Social Security Is Not Regressive
To The Editor:
Your editorial regarding Mr. Greenspan, which suggests it is time for him to get out “while at the top of his game,” has so many inaccuracies and distortions as to suggest that you already missed the chance to follow your own advice. You speak of “the recklessness with which we have gone from a multi-trillion dollar surplus situation to one where deficits keep accumulating.” Given your position as editor of National Underwriter, I think it is pretty reckless to make statements that misrepresent the facts in such a way.
First, we never had a “multi-trillion dollar surplus.” A quick check of the Congressional Budget Office Web site shows that our annual surplus peaked at $236 billion dollars in 2000. Of that total, $151 billion came from the Social Security system, which meant it wasnt true surplus but a down payment on future obligations.
Could you get to a “multi-trillion dollar surplus” by projecting for many years into the future? Possibly, but you didnt say that is what you had done, and a projection of that kind (clearly) wouldnt be worth the paper it was written on. Instead, you implied that we had gone from a multi-trillion dollar annual surplus to a deficit in a few short years because of tax cuts. What you failed to even “touch on lightly” (to use your words) were the spending increases, including those brought on by the war on terror, which contribute to our economic situation. Also left out were the tax revenue reductions that come not from tax cuts but negative changes in our economy.
Second, and more significant given that this is an insurance publication and you are its editor, your taking Mr. Greenspan to task regarding Social Security shows a significant lack of knowledge on your part. Didnt the fact that he was “hailed as a visionary man of courage” for his comments make you pause and think about your perceptions in this area?
You state, “Its no secret that the Social Security tax is quite regressive.” People with your position within the industry should be the ones correcting this misconception rather than propagating it. Websters defines regressive as “decreasing in rate as the base increases.” Last I looked the Social Security tax was flat, which means every dollar of taxed income is taxed at the same rate.
Rather than being regressive, Social Security is quite progressive when the benefits are factored in. A higher income individual could pay twice as much tax as a lower income person, yet receive a monthly income benefit that is only 40% higher. This is hardly regressive. But thats only half the story, as higher income Social Security recipients get to pay taxes on up to one-half of their benefit, while lower income recipients may escape taxation entirely. At a 28% marginal tax rate, Mr. High Income has now paid twice as much tax for a whopping 20% more benefit.
You close by commenting that Social Security benefit reductions are tax increases of a sort and that Mr. Greenspan should explain why this tax increase is acceptable, but others pose significant risks. On this you miss the point. This “tax increase” is necessary precisely because the issue does pose significant risks. If we dont get Social Security taxes and benefits in proper alignment, fully reflecting the intergenerational demographic issues that exist, the fiscal gaps of today will look tiny in comparison to those we will face in the future.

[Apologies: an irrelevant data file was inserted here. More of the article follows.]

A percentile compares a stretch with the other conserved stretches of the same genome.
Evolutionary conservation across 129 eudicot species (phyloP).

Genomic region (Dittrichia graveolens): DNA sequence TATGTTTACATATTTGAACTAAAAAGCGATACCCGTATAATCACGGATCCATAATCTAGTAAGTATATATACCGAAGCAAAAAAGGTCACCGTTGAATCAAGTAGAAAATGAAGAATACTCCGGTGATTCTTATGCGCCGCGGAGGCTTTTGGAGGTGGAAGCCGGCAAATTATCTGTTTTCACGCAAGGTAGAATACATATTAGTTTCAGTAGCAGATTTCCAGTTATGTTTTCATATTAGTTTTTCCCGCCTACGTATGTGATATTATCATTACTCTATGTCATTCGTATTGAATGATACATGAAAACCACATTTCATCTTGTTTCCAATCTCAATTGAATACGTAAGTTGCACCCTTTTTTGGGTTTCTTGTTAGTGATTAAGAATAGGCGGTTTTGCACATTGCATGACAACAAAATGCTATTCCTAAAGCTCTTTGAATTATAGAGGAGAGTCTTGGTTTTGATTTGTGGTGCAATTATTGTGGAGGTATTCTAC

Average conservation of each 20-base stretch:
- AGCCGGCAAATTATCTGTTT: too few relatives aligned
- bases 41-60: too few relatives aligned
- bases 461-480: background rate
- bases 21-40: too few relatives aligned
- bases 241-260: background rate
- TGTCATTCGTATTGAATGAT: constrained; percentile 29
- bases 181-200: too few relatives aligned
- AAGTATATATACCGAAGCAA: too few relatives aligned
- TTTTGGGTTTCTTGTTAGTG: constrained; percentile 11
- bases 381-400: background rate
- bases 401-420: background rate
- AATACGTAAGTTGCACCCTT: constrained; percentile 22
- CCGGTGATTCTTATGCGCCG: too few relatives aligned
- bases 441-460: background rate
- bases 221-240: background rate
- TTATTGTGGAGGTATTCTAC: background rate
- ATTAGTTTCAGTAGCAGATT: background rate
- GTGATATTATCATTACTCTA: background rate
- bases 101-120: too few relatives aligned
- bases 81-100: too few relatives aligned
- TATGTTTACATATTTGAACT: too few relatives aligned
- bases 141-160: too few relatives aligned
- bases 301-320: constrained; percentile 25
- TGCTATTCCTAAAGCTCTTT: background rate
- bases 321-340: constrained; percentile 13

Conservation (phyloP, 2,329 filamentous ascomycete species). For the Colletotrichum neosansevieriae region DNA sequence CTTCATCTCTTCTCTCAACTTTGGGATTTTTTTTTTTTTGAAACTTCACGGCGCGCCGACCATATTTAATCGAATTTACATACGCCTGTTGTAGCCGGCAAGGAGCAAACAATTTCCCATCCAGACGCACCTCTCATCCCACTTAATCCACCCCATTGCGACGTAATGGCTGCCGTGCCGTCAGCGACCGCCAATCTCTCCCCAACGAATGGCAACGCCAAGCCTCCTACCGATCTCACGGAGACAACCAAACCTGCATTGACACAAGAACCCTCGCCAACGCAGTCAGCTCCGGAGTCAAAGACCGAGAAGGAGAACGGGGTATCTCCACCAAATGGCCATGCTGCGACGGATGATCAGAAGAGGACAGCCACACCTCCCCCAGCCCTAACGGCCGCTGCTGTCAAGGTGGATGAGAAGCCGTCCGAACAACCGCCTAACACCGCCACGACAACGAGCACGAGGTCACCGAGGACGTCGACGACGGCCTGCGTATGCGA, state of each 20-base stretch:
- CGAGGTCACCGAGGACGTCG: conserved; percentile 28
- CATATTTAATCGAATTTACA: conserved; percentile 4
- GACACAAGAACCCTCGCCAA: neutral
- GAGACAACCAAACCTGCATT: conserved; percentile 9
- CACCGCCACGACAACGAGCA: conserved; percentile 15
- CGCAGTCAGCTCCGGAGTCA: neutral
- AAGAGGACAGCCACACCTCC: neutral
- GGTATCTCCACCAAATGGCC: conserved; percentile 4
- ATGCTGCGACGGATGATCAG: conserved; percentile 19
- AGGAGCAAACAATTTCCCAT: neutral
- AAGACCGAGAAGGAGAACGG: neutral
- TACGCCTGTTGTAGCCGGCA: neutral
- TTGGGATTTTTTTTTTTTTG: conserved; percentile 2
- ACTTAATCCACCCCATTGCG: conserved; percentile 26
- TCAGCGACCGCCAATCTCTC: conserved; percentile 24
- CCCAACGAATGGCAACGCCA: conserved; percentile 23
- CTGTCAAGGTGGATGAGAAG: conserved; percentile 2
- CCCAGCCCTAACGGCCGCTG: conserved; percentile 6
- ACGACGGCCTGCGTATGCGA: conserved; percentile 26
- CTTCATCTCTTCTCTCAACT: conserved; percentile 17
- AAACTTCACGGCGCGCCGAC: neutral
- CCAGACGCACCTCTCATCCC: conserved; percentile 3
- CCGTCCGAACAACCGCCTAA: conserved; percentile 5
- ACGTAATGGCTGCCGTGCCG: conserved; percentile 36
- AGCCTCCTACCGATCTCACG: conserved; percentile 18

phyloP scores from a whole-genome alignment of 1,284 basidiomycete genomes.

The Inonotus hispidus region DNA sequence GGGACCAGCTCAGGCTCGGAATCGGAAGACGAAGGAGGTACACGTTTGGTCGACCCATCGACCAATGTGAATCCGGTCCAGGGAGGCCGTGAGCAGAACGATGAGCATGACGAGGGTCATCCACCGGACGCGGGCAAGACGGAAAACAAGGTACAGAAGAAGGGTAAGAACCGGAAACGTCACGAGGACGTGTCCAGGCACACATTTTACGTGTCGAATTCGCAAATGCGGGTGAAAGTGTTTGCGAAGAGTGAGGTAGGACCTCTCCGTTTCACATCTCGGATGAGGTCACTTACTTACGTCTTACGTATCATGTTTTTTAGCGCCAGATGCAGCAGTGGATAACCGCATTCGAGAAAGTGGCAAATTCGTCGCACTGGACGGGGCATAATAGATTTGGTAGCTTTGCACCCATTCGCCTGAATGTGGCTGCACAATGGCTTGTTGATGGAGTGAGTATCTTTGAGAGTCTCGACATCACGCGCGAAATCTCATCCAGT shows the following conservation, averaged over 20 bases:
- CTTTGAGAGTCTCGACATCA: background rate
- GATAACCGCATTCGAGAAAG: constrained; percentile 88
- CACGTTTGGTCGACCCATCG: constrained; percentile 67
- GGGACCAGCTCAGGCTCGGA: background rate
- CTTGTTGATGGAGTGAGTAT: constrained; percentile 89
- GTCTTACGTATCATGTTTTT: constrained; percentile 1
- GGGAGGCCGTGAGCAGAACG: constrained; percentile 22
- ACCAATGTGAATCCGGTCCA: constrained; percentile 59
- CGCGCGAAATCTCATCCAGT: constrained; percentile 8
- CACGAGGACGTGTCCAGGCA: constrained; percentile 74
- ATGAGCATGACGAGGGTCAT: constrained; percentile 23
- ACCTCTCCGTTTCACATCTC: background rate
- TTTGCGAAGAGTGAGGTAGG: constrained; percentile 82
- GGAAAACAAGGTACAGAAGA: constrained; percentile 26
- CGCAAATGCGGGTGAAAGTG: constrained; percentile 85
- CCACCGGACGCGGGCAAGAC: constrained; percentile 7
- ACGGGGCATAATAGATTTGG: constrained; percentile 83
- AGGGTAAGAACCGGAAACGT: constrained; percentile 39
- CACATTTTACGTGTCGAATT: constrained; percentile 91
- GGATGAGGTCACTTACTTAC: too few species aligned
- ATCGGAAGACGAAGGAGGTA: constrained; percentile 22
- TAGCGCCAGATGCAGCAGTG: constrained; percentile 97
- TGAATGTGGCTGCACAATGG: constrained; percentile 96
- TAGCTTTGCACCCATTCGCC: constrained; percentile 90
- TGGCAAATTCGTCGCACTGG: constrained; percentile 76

If you are going to write editorials on issues as significant as Social Security, take advantage of the fact that our industry has many people who can help you understand the facts. Dont be taken in by, and then propagate, the myths that others foster for their own political gain.
Editors note: Multi-trillion dollar surpluses may not have accumulated, but the commonly accepted scenario going forward from the late 90s was that cumulative surpluses would amount to trillions of dollars. This was acknowledged by both political parties and the Congressional Budget Office. Indeed, it was the very likelihood of such budget surpluses amounting to trillions of dollars that President Bush used as the basis for his first tax cut. Clearly, someone thought the projection was “worth the paper it was written on.”
Opinion Belonged In The Village Voice
To The Editor:
Your March 15 editorial recommended that Alan Greenspan resign as chairman of the Federal Reserve Board for what seemed to be 2 reasons: (1) he suggested that the shortfalls in our Social Security system and the deficits in our budget should be kept in check through controls in spending, and (2) he did not properly castigate President Bush for cutting taxes for the wealthy, nor did he support necessary tax increases.
I think that you are wrong on both counts, but you certainly have the right to hold and express your opinions. You also have the right to believe, as you stated in your previous editorial, that same-sex marriage should be legalized and that our president is “demeaning” the Constitution by suggesting an amendment to the contrary.
However, I have subscribed to National Underwriter for many years because it has been an excellent source of news in the insurance-based financial services industry, not because I want to be subjected to the personal bias of the editor. Your opinions would be appropriate if written in “The Village Voice,” or even one of our several large, liberal daily newspapers but not in the trade paper many of us rely upon to stay current in our profession. I suggest you re-think the time and place you have chosen to promote your personal agendas.
Clark McCleary, CLU, ChFC
Reproduced from National Underwriter Edition, April 9, 2004. Copyright 2004 by The National Underwriter Company in the serial publication. All rights reserved.Copyright in this article as an independent work may be held by the author.